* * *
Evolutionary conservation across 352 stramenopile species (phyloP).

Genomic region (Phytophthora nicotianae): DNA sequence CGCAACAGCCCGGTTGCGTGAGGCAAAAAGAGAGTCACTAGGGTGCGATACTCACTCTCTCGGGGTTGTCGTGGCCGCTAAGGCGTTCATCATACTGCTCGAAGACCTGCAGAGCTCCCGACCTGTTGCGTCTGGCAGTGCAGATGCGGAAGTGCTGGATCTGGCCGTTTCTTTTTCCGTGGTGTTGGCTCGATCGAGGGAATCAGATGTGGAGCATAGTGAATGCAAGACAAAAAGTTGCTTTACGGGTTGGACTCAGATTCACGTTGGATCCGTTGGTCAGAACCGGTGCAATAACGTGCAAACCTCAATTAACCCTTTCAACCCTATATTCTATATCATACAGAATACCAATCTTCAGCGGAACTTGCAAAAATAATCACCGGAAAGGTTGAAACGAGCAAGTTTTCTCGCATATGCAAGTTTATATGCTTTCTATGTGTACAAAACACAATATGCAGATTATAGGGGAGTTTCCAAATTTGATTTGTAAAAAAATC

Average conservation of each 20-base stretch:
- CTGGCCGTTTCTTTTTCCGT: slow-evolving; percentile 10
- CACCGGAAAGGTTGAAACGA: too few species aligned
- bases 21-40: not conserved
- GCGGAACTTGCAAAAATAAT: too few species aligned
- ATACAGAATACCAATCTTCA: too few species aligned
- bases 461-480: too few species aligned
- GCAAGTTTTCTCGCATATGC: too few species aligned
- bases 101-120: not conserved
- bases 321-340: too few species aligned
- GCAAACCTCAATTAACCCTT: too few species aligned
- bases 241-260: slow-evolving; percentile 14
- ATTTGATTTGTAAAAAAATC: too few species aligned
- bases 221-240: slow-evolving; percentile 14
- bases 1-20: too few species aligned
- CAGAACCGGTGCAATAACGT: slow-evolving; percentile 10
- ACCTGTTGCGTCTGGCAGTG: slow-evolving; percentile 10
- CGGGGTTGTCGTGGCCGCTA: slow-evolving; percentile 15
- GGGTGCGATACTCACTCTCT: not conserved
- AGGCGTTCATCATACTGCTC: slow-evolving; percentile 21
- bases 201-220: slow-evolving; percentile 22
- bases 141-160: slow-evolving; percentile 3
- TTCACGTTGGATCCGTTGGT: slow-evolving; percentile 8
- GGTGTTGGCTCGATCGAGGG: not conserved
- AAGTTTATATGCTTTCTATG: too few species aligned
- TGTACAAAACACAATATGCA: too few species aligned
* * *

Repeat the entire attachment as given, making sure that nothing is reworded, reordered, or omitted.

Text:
Evolutionary conservation across 352 stramenopile species (phyloP).

Genomic region (Phytophthora nicotianae): DNA sequence CGCAACAGCCCGGTTGCGTGAGGCAAAAAGAGAGTCACTAGGGTGCGATACTCACTCTCTCGGGGTTGTCGTGGCCGCTAAGGCGTTCATCATACTGCTCGAAGACCTGCAGAGCTCCCGACCTGTTGCGTCTGGCAGTGCAGATGCGGAAGTGCTGGATCTGGCCGTTTCTTTTTCCGTGGTGTTGGCTCGATCGAGGGAATCAGATGTGGAGCATAGTGAATGCAAGACAAAAAGTTGCTTTACGGGTTGGACTCAGATTCACGTTGGATCCGTTGGTCAGAACCGGTGCAATAACGTGCAAACCTCAATTAACCCTTTCAACCCTATATTCTATATCATACAGAATACCAATCTTCAGCGGAACTTGCAAAAATAATCACCGGAAAGGTTGAAACGAGCAAGTTTTCTCGCATATGCAAGTTTATATGCTTTCTATGTGTACAAAACACAATATGCAGATTATAGGGGAGTTTCCAAATTTGATTTGTAAAAAAATC

Average conservation of each 20-base stretch:
- CTGGCCGTTTCTTTTTCCGT: slow-evolving; percentile 10
- CACCGGAAAGGTTGAAACGA: too few species aligned
- bases 21-40: not conserved
- GCGGAACTTGCAAAAATAAT: too few species aligned
- ATACAGAATACCAATCTTCA: too few species aligned
- bases 461-480: too few species aligned
- GCAAGTTTTCTCGCATATGC: too few species aligned
- bases 101-120: not conserved
- bases 321-340: too few species aligned
- GCAAACCTCAATTAACCCTT: too few species aligned
- bases 241-260: slow-evolving; percentile 14
- ATTTGATTTGTAAAAAAATC: too few species aligned
- bases 221-240: slow-evolving; percentile 14
- bases 1-20: too few species aligned
- CAGAACCGGTGCAATAACGT: slow-evolving; percentile 10
- ACCTGTTGCGTCTGGCAGTG: slow-evolving; percentile 10
- CGGGGTTGTCGTGGCCGCTA: slow-evolving; percentile 15
- GGGTGCGATACTCACTCTCT: not conserved
- AGGCGTTCATCATACTGCTC: slow-evolving; percentile 21
- bases 201-220: slow-evolving; percentile 22
- bases 141-160: slow-evolving; percentile 3
- TTCACGTTGGATCCGTTGGT: slow-evolving; percentile 8
- GGTGTTGGCTCGATCGAGGG: not conserved
- AAGTTTATATGCTTTCTATG: too few species aligned
- TGTACAAAACACAATATGCA: too few species aligned